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Molly Brown Museum


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Molly Brown. She came from humble beginnings, but the ‘Unsinkable’ Molly Brown has gone down in history as the heroine who helped load the lifeboats on the Titanic.

Historic Denver’s Molly Brown House Museum enhances Denver’s unique identity by telling the story of Margaret “Molly” Brown’s activism, philanthropy and passion through educational programs, exhibits, and stewardship.

The Molly Brown House Museum stands as an enduring symbol of the turn of the 20th century in Denver. In the 1880s, the lucky few who made millions in the mountains, the railroads, or trade moved to the prestigious Capitol Hill neighborhood. This included Isaac and Mary Large who made their fortune in silver mining and built the house at 1340 Pennsylvania Avenue. They commissioned the well-known architect William Lang who combined the styles of Classic Queen Anne and Richardsonian Romanesque to create a unique and eclectic home. The home contained all the modern technology of the day including electricity, indoor plumbing, heat, and telephone. Shortly after its completion, the Larges became victims of the silver market crash. They sold their home to James Joseph “J.J.” and Margaret Brown in 1894.

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Emphasis on local natural materials and simple designs became guiding fundamentals of the related Mission and Prairie schools of design in the 1900’s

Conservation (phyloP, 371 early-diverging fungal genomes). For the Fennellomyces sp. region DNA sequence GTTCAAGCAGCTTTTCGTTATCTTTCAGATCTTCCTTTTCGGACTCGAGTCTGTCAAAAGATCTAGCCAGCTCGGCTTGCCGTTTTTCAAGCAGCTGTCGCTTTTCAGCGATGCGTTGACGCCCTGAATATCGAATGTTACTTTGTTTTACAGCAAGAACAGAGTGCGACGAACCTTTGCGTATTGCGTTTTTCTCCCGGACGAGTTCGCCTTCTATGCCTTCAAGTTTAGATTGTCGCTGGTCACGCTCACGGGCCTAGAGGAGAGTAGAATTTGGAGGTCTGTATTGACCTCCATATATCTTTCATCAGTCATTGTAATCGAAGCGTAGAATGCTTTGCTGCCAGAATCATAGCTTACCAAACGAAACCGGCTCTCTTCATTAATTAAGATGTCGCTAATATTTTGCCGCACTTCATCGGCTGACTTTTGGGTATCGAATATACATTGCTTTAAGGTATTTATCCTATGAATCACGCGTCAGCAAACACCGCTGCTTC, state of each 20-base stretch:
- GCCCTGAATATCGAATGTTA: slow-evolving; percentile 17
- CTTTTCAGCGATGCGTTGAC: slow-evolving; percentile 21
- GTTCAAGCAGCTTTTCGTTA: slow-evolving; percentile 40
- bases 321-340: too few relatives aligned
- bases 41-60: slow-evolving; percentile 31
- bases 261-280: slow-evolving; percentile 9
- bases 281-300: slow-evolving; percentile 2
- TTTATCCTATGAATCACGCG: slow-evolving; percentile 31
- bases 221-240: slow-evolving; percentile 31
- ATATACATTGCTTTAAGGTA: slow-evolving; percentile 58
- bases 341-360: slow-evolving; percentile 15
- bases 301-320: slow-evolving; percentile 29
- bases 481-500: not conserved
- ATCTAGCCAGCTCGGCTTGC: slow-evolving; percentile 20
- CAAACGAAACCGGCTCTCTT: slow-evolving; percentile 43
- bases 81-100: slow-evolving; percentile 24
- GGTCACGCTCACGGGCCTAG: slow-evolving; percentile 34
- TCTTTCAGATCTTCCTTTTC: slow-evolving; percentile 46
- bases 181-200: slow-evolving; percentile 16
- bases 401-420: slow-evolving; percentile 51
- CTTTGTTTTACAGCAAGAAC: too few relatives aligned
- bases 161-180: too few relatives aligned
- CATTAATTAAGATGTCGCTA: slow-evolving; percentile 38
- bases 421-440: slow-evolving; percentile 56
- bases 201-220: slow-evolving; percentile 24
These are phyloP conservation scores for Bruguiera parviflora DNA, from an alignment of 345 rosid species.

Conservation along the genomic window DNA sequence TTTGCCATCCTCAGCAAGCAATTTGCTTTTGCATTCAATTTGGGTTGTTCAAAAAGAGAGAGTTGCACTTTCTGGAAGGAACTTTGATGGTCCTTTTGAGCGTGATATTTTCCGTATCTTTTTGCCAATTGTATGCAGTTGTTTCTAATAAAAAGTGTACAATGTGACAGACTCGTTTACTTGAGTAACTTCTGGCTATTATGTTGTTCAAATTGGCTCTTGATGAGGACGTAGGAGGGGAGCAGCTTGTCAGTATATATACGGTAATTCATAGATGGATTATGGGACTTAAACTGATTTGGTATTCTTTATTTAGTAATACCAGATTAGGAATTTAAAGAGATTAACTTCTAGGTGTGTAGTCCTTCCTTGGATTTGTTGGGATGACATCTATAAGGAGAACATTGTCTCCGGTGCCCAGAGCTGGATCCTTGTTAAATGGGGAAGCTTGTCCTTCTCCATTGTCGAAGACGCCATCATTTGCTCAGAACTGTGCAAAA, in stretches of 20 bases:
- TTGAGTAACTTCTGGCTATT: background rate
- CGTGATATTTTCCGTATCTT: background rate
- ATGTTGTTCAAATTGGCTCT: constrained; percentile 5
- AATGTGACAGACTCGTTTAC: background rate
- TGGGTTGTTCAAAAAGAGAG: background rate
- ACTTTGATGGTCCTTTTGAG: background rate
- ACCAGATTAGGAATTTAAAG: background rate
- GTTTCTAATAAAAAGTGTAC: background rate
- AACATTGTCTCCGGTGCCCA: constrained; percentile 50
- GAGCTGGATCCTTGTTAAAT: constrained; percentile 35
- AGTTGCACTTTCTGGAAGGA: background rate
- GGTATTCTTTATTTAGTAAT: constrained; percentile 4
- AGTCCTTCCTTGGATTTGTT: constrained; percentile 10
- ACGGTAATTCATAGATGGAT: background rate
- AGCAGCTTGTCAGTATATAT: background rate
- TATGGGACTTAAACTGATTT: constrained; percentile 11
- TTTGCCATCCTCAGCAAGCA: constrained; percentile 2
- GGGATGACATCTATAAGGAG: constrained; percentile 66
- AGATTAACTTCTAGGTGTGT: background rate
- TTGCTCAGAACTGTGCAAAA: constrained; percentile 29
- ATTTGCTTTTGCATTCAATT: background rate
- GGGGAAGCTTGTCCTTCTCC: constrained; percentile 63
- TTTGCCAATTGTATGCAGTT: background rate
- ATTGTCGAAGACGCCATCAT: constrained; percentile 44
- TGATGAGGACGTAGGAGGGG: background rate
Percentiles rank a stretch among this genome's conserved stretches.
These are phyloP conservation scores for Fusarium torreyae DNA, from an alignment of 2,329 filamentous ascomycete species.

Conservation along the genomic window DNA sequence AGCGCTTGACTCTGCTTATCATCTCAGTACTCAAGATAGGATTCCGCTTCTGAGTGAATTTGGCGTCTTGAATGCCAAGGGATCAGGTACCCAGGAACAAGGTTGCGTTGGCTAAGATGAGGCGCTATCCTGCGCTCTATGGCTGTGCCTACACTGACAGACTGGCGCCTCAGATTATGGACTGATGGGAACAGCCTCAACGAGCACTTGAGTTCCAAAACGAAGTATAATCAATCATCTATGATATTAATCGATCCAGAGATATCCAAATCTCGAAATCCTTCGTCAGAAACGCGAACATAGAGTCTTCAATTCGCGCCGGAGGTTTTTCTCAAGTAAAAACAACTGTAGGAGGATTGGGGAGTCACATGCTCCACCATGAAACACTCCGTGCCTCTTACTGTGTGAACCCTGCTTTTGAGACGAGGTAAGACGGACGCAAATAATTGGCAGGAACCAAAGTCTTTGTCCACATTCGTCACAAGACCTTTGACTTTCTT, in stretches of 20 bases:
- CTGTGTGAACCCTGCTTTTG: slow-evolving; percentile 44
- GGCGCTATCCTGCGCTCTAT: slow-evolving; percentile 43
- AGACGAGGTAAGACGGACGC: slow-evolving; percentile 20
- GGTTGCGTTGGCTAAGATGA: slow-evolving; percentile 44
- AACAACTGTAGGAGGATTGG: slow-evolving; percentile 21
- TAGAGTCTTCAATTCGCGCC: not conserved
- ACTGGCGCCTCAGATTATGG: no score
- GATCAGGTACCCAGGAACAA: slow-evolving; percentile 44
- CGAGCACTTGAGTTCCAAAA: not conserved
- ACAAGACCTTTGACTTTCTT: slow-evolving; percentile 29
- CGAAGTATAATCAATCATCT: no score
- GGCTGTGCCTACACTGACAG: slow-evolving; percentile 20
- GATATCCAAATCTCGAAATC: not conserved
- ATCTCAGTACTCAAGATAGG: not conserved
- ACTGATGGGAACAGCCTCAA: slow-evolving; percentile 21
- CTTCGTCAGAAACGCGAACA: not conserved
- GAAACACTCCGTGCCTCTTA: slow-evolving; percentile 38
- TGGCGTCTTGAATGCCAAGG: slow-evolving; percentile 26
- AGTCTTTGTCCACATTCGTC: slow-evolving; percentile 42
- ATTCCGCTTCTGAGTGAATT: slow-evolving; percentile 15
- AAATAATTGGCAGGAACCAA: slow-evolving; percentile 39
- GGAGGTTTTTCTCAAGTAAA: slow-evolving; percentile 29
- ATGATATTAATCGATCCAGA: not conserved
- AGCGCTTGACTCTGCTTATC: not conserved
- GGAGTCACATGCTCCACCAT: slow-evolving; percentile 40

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In a book by Wharton and Codman published in 1898 when the house was transferred to Molly Brown’s name, the creation of houses with rooms decorated with strong architectural wall and ceiling treatments, was advocated. Well-suited furniture and rooms based on simple/classical design principles such as symmetry and proportion were encouraged, and a sense of architectural balance was upheld.

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The first decades of the 20th century saw the decline of Victorian home styles in both Britain and America, in favor of the Arts-and-Crafts school of design.
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Thank you to Porsche for our car for the weekend!
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Dining room of Margaret “Molly” Brown
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The study….
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Molly Brown’s insurance claim list (what she lost on the Titanic)
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Convention Victorian Table Setting. Upon Margaret’s death in 1932, at the height of the Great Depression, the house was sold. Subsequent owners altered the house dramatically, creating twelve separate spaces for roomers.

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